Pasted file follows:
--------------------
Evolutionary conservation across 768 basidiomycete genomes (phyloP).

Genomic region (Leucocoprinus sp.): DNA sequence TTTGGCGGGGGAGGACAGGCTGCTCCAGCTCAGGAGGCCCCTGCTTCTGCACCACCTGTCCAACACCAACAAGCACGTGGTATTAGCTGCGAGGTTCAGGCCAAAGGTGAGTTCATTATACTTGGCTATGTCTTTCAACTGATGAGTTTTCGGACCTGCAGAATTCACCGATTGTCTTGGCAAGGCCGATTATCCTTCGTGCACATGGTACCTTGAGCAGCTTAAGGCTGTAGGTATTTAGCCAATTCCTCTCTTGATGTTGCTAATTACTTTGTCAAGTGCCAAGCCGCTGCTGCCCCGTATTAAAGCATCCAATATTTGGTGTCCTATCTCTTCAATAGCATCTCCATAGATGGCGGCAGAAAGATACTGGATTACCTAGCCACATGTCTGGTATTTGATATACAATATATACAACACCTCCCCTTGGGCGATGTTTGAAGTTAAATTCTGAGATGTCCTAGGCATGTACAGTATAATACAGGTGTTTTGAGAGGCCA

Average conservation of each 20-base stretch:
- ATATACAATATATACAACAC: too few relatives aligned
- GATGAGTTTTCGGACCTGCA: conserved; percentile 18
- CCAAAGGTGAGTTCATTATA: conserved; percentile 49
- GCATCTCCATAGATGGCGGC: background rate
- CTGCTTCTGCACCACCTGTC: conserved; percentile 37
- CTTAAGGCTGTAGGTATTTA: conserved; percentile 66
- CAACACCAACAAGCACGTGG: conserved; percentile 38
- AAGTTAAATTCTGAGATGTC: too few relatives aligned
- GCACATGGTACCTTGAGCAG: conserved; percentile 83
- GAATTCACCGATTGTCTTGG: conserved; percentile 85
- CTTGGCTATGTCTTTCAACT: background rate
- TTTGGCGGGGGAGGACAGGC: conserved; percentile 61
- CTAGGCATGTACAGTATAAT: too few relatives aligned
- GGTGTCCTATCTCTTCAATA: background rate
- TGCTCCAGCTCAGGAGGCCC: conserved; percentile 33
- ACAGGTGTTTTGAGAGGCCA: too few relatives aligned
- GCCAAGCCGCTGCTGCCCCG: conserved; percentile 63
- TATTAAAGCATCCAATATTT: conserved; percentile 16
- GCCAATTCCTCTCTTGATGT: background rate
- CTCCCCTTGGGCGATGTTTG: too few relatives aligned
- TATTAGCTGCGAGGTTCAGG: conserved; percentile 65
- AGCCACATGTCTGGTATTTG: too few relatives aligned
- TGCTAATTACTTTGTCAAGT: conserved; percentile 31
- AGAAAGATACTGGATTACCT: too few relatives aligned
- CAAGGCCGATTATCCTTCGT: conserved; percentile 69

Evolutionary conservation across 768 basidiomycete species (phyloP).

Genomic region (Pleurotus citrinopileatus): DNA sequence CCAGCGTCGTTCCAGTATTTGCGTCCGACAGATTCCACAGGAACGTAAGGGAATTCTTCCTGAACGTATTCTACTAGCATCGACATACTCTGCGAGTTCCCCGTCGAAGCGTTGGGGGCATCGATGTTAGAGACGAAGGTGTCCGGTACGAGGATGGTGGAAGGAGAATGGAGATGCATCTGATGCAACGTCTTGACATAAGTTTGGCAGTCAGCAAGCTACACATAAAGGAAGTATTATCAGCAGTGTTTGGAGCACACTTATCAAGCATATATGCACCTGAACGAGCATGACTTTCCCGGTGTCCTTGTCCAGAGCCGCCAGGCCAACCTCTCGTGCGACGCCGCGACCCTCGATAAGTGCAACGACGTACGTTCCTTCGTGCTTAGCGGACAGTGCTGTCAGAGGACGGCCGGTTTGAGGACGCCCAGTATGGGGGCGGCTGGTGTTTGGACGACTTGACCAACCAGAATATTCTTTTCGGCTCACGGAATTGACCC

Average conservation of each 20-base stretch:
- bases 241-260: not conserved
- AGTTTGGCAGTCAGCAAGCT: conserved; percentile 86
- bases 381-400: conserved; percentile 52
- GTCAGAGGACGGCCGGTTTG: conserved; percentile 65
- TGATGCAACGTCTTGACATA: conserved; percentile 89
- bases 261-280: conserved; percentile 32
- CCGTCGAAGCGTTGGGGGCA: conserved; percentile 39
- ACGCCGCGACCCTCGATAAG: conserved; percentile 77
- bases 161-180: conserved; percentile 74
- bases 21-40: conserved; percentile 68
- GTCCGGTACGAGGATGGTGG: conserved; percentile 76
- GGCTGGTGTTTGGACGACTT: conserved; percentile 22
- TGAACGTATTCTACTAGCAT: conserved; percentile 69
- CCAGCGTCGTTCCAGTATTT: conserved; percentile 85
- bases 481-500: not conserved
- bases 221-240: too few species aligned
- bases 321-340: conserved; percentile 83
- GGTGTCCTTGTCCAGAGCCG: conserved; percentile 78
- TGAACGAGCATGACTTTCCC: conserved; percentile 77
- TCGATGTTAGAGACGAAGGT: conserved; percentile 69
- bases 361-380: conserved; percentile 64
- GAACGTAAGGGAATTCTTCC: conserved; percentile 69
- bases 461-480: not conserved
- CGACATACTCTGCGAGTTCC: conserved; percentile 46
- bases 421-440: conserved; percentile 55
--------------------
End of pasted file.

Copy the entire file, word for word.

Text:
Evolutionary conservation across 768 basidiomycete genomes (phyloP).

Genomic region (Leucocoprinus sp.): DNA sequence TTTGGCGGGGGAGGACAGGCTGCTCCAGCTCAGGAGGCCCCTGCTTCTGCACCACCTGTCCAACACCAACAAGCACGTGGTATTAGCTGCGAGGTTCAGGCCAAAGGTGAGTTCATTATACTTGGCTATGTCTTTCAACTGATGAGTTTTCGGACCTGCAGAATTCACCGATTGTCTTGGCAAGGCCGATTATCCTTCGTGCACATGGTACCTTGAGCAGCTTAAGGCTGTAGGTATTTAGCCAATTCCTCTCTTGATGTTGCTAATTACTTTGTCAAGTGCCAAGCCGCTGCTGCCCCGTATTAAAGCATCCAATATTTGGTGTCCTATCTCTTCAATAGCATCTCCATAGATGGCGGCAGAAAGATACTGGATTACCTAGCCACATGTCTGGTATTTGATATACAATATATACAACACCTCCCCTTGGGCGATGTTTGAAGTTAAATTCTGAGATGTCCTAGGCATGTACAGTATAATACAGGTGTTTTGAGAGGCCA

Average conservation of each 20-base stretch:
- ATATACAATATATACAACAC: too few relatives aligned
- GATGAGTTTTCGGACCTGCA: conserved; percentile 18
- CCAAAGGTGAGTTCATTATA: conserved; percentile 49
- GCATCTCCATAGATGGCGGC: background rate
- CTGCTTCTGCACCACCTGTC: conserved; percentile 37
- CTTAAGGCTGTAGGTATTTA: conserved; percentile 66
- CAACACCAACAAGCACGTGG: conserved; percentile 38
- AAGTTAAATTCTGAGATGTC: too few relatives aligned
- GCACATGGTACCTTGAGCAG: conserved; percentile 83
- GAATTCACCGATTGTCTTGG: conserved; percentile 85
- CTTGGCTATGTCTTTCAACT: background rate
- TTTGGCGGGGGAGGACAGGC: conserved; percentile 61
- CTAGGCATGTACAGTATAAT: too few relatives aligned
- GGTGTCCTATCTCTTCAATA: background rate
- TGCTCCAGCTCAGGAGGCCC: conserved; percentile 33
- ACAGGTGTTTTGAGAGGCCA: too few relatives aligned
- GCCAAGCCGCTGCTGCCCCG: conserved; percentile 63
- TATTAAAGCATCCAATATTT: conserved; percentile 16
- GCCAATTCCTCTCTTGATGT: background rate
- CTCCCCTTGGGCGATGTTTG: too few relatives aligned
- TATTAGCTGCGAGGTTCAGG: conserved; percentile 65
- AGCCACATGTCTGGTATTTG: too few relatives aligned
- TGCTAATTACTTTGTCAAGT: conserved; percentile 31
- AGAAAGATACTGGATTACCT: too few relatives aligned
- CAAGGCCGATTATCCTTCGT: conserved; percentile 69

Evolutionary conservation across 768 basidiomycete species (phyloP).

Genomic region (Pleurotus citrinopileatus): DNA sequence CCAGCGTCGTTCCAGTATTTGCGTCCGACAGATTCCACAGGAACGTAAGGGAATTCTTCCTGAACGTATTCTACTAGCATCGACATACTCTGCGAGTTCCCCGTCGAAGCGTTGGGGGCATCGATGTTAGAGACGAAGGTGTCCGGTACGAGGATGGTGGAAGGAGAATGGAGATGCATCTGATGCAACGTCTTGACATAAGTTTGGCAGTCAGCAAGCTACACATAAAGGAAGTATTATCAGCAGTGTTTGGAGCACACTTATCAAGCATATATGCACCTGAACGAGCATGACTTTCCCGGTGTCCTTGTCCAGAGCCGCCAGGCCAACCTCTCGTGCGACGCCGCGACCCTCGATAAGTGCAACGACGTACGTTCCTTCGTGCTTAGCGGACAGTGCTGTCAGAGGACGGCCGGTTTGAGGACGCCCAGTATGGGGGCGGCTGGTGTTTGGACGACTTGACCAACCAGAATATTCTTTTCGGCTCACGGAATTGACCC

Average conservation of each 20-base stretch:
- bases 241-260: not conserved
- AGTTTGGCAGTCAGCAAGCT: conserved; percentile 86
- bases 381-400: conserved; percentile 52
- GTCAGAGGACGGCCGGTTTG: conserved; percentile 65
- TGATGCAACGTCTTGACATA: conserved; percentile 89
- bases 261-280: conserved; percentile 32
- CCGTCGAAGCGTTGGGGGCA: conserved; percentile 39
- ACGCCGCGACCCTCGATAAG: conserved; percentile 77
- bases 161-180: conserved; percentile 74
- bases 21-40: conserved; percentile 68
- GTCCGGTACGAGGATGGTGG: conserved; percentile 76
- GGCTGGTGTTTGGACGACTT: conserved; percentile 22
- TGAACGTATTCTACTAGCAT: conserved; percentile 69
- CCAGCGTCGTTCCAGTATTT: conserved; percentile 85
- bases 481-500: not conserved
- bases 221-240: too few species aligned
- bases 321-340: conserved; percentile 83
- GGTGTCCTTGTCCAGAGCCG: conserved; percentile 78
- TGAACGAGCATGACTTTCCC: conserved; percentile 77
- TCGATGTTAGAGACGAAGGT: conserved; percentile 69
- bases 361-380: conserved; percentile 64
- GAACGTAAGGGAATTCTTCC: conserved; percentile 69
- bases 461-480: not conserved
- CGACATACTCTGCGAGTTCC: conserved; percentile 46
- bases 421-440: conserved; percentile 55